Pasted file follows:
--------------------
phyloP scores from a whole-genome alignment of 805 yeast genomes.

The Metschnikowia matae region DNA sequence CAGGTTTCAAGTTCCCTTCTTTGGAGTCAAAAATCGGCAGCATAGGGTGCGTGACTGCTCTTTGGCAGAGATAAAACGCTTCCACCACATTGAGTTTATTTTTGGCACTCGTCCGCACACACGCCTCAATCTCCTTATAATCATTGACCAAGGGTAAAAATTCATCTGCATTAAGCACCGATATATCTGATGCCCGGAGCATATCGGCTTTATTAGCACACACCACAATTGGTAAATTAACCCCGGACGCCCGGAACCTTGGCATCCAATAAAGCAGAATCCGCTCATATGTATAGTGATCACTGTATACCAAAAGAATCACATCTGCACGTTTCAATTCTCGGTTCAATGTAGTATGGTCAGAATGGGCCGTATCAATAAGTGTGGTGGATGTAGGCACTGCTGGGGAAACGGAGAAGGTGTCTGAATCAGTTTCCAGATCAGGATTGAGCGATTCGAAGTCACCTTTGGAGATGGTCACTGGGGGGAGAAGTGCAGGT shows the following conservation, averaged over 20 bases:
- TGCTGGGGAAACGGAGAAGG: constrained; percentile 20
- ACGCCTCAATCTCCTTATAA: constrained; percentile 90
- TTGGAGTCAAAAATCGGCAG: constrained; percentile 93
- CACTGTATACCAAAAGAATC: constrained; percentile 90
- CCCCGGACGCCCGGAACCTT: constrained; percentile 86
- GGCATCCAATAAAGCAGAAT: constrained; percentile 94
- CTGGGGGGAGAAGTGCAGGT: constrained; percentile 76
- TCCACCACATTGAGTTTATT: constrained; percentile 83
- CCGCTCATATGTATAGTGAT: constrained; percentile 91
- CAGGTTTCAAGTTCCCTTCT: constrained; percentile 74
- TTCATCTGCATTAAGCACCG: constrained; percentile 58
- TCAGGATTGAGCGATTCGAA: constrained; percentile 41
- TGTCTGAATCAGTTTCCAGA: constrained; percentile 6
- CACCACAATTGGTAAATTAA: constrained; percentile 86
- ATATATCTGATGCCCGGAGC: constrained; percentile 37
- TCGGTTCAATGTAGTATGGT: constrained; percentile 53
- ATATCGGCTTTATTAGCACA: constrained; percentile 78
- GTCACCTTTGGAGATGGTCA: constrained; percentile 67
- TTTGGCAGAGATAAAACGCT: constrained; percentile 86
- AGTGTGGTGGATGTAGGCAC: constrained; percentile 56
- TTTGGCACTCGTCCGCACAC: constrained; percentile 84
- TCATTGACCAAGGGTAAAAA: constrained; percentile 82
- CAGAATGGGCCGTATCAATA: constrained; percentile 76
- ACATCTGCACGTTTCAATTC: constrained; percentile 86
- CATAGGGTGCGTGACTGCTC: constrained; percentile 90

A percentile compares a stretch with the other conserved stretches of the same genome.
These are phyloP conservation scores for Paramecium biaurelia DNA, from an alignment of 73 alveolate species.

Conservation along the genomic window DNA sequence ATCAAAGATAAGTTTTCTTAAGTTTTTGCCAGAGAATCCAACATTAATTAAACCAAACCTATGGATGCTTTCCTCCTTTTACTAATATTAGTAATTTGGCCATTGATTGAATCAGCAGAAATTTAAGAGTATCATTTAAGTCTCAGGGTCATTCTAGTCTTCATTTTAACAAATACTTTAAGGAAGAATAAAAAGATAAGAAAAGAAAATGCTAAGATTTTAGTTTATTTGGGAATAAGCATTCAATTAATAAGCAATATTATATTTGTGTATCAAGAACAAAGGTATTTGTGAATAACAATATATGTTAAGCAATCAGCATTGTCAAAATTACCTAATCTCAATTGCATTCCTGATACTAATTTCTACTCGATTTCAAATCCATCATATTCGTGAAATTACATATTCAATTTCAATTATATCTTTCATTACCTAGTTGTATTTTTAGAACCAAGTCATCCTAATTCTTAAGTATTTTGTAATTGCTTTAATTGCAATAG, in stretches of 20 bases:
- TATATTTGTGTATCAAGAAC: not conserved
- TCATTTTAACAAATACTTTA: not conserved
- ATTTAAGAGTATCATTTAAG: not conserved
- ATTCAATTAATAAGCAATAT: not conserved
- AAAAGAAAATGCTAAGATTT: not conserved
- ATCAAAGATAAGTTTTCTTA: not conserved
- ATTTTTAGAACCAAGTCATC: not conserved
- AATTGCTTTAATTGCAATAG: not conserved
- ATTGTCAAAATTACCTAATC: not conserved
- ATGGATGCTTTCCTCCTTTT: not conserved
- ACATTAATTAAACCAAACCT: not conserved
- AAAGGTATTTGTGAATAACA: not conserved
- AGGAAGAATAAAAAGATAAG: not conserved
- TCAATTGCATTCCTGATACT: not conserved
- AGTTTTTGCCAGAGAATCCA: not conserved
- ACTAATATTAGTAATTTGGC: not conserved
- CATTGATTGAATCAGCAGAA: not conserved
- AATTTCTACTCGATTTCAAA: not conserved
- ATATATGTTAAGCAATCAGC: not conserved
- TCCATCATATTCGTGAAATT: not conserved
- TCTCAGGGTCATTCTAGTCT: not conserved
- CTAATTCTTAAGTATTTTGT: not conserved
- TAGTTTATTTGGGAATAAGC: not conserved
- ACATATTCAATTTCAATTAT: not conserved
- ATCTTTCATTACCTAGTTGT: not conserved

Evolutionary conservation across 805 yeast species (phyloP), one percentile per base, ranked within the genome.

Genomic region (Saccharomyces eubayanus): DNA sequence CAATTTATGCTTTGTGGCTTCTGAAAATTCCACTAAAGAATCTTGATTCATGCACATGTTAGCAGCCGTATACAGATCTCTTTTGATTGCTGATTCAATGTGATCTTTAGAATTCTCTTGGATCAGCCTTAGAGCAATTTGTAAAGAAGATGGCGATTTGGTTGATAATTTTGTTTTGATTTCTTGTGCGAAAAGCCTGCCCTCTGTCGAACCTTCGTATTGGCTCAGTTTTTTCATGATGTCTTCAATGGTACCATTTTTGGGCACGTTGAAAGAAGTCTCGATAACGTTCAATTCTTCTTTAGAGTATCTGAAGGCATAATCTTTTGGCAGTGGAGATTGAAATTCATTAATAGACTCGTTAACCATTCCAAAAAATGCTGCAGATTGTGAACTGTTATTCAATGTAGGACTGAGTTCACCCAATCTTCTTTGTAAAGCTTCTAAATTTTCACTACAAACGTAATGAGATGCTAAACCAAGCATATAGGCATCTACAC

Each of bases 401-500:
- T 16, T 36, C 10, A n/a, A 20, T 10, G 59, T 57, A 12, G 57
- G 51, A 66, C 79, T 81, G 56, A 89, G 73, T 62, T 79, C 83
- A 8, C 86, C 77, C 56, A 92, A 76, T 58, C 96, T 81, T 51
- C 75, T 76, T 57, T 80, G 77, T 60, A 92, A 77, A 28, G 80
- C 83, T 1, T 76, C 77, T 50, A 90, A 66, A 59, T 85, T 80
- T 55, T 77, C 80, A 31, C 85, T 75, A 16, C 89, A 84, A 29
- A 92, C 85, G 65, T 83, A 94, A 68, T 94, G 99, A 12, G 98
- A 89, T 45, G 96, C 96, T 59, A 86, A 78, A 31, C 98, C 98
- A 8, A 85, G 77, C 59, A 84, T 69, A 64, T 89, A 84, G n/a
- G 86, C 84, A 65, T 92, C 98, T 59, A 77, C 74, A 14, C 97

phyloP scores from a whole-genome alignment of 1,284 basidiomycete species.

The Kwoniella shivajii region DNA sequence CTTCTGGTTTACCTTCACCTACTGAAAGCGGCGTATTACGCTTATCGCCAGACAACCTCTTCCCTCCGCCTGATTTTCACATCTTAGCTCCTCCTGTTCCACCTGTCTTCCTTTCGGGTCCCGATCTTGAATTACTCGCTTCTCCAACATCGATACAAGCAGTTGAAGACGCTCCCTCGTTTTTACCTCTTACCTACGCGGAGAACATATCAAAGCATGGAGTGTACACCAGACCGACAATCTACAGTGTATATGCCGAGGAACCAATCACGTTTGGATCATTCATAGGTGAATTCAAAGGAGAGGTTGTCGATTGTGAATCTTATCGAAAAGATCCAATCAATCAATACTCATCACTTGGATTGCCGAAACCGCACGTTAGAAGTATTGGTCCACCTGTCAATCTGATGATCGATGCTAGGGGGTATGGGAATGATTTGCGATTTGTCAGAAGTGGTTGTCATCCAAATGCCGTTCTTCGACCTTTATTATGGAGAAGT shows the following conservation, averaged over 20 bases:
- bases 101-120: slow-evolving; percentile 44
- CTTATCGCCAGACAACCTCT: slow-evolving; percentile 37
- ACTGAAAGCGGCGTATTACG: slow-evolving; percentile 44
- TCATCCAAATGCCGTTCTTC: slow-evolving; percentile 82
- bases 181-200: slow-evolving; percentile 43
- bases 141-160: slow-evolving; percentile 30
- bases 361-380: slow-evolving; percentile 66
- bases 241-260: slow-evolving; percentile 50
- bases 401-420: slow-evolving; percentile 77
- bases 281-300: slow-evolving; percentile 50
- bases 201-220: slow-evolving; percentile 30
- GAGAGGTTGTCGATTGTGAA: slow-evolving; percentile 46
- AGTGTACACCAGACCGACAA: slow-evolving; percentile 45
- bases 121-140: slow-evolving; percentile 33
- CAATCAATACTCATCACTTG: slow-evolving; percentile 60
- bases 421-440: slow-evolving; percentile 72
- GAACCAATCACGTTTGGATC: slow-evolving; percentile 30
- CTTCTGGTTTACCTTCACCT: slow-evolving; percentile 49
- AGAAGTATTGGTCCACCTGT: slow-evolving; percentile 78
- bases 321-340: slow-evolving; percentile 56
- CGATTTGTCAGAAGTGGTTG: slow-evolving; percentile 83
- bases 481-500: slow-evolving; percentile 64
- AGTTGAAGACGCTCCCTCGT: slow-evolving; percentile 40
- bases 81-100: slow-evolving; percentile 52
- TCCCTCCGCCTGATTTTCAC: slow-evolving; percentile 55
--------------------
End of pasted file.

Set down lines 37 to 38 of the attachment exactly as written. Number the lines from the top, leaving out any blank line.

- ATTTTTAGAACCAAGTCATC: not conserved
- AATTGCTTTAATTGCAATAG: not conserved